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House adopts bill requiring updated mapping for Great Lakes

Melissa Nann Burke
The Detroit News

The U.S. House on Thursday approved legislation to require the updating of Great Lakes environmental maps for use in response to an oil spill that largely haven’t been updated for more than 20 years.

The bill, which passed by voice vote, was led by Michigan Sen. Gary Peters and Rep. Dan Kildee, both Democrats. The legislation passed the Senate last month but, due to a technical change in the House, it will have to go back through the Senate again before heading to the president's desk, a Peters aide said.

The maps, which are maintained by the U.S. National Oceanic and Atmospheric Administration, summarize resources near the lakeshore like shellfish beds, marshes, tidal flats, public beaches, parks and endangered and threatened species that would be at risk in oil spill.

The waves of Lake Michigan splash against the shore of Muskegon.

The Environmental Sensitivity Index maps are critical to aiding responders after a spill to reduce the environmental impact and help target cleanup efforts, NOAA says.The maps may also be used by emergency-response planners to identify vulnerable locations and to establish priorities and cleanup strategies, according to the agency.

"It's really important that we be completely up to date on environmental sensitivity in the Great Lakes," said Kildee of Flint Township, whose district includes 118 miles of Lake Huron shoreline.

"There are real threats to the lakes. And we need to make sure that if an event occurs, an oil spill or some other disaster, that we can move quickly to protect our most sensitive assets. And that's what that's what the Environmental Sensitivity Index maps are supposed to show us." 

Rep. Bill Huizenga, the Zeeland Republican whose district includes 100 miles of Lake Michigan shoreline, acknowledged the legislation isn't as "headline-grabbing" as others but is still critical to communities across the lakes region.

"While maps for the East Coast, West Coast and the Gulf Coast have all been updated recently, maps for the Great Lakes have not been updated for over 20 years," Huizenga said on the House floor. 

"Having this updated information will help us analyze and assess the threats facing the Great Lakes and allow us to be more proactive, instead of 100% reactive."

At a 2018 field hearing in Traverse City, NOAA indicated the agency had updated ESI maps for two priority areas in the Great Lakes, including the Straits of Mackinac, but that other maps in the Great Lakes had not been updated in over two decades, according to Peters' office. Thursday's legislation requires the maps to be updated periodically going forward.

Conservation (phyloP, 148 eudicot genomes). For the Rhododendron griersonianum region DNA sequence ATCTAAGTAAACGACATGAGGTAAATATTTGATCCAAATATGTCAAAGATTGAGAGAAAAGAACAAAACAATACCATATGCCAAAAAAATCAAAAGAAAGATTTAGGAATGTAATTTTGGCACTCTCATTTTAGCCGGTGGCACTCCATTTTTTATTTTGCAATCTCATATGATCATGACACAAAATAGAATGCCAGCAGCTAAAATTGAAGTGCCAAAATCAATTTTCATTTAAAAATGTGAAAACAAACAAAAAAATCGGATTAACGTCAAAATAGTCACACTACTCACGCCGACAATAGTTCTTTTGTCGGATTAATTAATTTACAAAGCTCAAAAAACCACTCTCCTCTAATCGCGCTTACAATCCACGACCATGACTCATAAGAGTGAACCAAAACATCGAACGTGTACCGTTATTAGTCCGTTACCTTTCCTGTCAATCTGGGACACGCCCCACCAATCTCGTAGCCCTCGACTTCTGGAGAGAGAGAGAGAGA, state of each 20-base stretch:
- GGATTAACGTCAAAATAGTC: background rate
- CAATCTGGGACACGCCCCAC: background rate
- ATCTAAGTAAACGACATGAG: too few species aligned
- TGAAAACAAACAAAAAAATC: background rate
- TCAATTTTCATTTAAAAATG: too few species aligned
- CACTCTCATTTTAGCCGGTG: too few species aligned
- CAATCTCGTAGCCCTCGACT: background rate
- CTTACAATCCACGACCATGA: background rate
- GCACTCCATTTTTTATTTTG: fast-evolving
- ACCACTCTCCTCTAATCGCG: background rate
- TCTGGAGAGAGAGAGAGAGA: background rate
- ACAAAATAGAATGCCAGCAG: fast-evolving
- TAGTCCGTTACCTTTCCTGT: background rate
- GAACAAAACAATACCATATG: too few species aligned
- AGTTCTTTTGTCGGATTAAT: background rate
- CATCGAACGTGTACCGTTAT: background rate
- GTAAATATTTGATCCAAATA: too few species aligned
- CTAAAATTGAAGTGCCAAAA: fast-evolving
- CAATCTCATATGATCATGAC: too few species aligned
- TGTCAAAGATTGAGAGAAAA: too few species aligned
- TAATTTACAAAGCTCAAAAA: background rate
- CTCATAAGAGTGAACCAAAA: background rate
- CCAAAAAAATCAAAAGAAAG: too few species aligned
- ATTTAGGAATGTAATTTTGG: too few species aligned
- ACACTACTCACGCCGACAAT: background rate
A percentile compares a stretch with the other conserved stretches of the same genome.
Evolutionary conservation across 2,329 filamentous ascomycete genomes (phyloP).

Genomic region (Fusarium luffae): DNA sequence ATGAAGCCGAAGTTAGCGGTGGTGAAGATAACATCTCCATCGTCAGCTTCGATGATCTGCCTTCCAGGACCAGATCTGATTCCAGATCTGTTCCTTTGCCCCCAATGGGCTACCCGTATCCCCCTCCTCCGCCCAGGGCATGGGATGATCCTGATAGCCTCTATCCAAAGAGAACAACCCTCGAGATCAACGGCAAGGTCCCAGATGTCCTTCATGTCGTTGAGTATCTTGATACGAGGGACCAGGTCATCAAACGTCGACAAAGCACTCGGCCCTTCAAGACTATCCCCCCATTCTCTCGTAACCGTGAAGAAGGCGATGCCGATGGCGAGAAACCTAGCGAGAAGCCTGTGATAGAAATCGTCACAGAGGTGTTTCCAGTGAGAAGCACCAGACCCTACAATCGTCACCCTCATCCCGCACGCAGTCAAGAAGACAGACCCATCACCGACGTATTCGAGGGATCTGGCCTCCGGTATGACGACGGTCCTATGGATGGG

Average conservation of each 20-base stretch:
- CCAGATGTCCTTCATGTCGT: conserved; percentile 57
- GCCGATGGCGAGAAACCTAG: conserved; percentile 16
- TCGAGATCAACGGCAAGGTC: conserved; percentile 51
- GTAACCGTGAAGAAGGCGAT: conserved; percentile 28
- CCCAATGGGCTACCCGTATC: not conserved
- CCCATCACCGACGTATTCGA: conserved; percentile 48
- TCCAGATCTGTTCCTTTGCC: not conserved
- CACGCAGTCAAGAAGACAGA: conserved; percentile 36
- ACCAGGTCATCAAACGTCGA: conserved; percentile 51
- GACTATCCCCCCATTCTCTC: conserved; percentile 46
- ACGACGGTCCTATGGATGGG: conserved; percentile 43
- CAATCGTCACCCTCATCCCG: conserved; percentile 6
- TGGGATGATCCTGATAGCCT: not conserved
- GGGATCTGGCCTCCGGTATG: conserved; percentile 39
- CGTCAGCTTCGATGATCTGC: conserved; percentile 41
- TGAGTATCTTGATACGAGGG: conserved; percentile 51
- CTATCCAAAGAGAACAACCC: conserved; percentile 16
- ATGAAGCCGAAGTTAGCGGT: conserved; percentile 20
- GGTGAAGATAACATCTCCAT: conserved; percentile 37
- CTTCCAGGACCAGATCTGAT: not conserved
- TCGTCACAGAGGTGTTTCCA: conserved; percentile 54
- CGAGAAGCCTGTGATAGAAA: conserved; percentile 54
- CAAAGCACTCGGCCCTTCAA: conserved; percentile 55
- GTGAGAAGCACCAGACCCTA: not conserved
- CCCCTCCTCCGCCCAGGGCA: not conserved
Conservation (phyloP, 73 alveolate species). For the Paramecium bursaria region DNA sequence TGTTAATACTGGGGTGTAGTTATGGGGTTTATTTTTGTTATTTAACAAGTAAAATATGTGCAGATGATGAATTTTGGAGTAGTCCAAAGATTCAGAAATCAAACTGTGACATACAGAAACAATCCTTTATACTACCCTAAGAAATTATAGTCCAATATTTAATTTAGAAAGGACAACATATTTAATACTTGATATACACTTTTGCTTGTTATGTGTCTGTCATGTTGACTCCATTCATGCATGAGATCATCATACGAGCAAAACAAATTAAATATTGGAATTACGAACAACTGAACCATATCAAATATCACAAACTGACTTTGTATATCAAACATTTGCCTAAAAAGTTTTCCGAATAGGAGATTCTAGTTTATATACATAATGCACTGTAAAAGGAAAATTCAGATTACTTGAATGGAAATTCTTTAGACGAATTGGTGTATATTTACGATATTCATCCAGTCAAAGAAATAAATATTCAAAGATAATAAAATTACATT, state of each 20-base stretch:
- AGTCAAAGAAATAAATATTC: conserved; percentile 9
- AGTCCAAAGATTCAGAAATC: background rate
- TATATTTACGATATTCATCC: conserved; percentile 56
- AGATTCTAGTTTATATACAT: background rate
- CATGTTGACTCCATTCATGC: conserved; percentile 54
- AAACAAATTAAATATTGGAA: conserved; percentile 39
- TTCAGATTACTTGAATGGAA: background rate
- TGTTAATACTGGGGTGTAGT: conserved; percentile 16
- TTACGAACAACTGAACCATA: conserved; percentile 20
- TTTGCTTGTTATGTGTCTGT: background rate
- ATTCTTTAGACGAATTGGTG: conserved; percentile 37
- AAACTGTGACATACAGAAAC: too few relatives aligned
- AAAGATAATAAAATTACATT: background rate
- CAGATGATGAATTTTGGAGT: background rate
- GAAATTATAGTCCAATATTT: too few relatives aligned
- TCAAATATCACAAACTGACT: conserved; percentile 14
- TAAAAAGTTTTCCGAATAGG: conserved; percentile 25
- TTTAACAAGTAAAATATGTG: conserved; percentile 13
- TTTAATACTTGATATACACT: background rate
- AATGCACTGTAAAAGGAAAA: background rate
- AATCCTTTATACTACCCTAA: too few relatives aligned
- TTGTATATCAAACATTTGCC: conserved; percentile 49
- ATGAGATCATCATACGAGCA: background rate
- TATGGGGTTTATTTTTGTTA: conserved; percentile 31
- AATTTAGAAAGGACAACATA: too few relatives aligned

Peters said the updated maps will provide researchers and scientists with more information and tools to help protect the Great Lakes.

“The Great Lakes are not only an economic engine and treasured environmental resource — they are simply in our DNA as Michiganders,” said Peters, who sits on the Senate Commerce, Science and Transportation Committee. 

“It is critical for Michigan and our entire country that protection efforts for the Great Lakes are provided the same resources and attention as other major bodies of water and shorelines."

With Thursday's vote, Peters has passed six bills though both chambers of Congress this term under President Donald Trump, which is more than any other Senate Democrat, according to Senate records. The bill is Peters' 10th to pass both chambers since he took office in 2015.

Co-sponsors of the mapping bill include Reps. Huizenga; Fred Upton, R-St. Joseph; Debbie Dingell, D-Dearborn, and David Joyce, R-Ohio, in the House as well as Indiana Sen. Todd Young, a Republican. 

The Congressional Budget Office estimated the map updates will cost $2 million. 

The mapping bill comes after Michigan Gov. Gretchen Whitmer took legal action last month, moving to shut down Line 5 in the Straits of Mackinac, arguing the pipeline presents an "unreasonable risk" to the Great Lakes. 

The move followed years of environmental concerns about the 67-year-old dual pipelines and the risk the lines present were they to rupture beneath the straits.

But fuel industry officials and independent experts have argued that shutting down Line 5 would cut off not only thousands of gallons of propane a day in the Upper Peninsula but also light crude shipments to Detroit, Toledo and Sarnia, Ontario, where refineries convert the oil into gas, diesel and jet fuel.

Line 5 owner Enbridge Energy has since sued Whitmer and the Michigan Department of Natural Resources in federal court to challenge the state's decision, seeking a ruling that federal commerce and pipeline safety laws preempt state regulations. 

Staff writer Beth Leblanc contributed.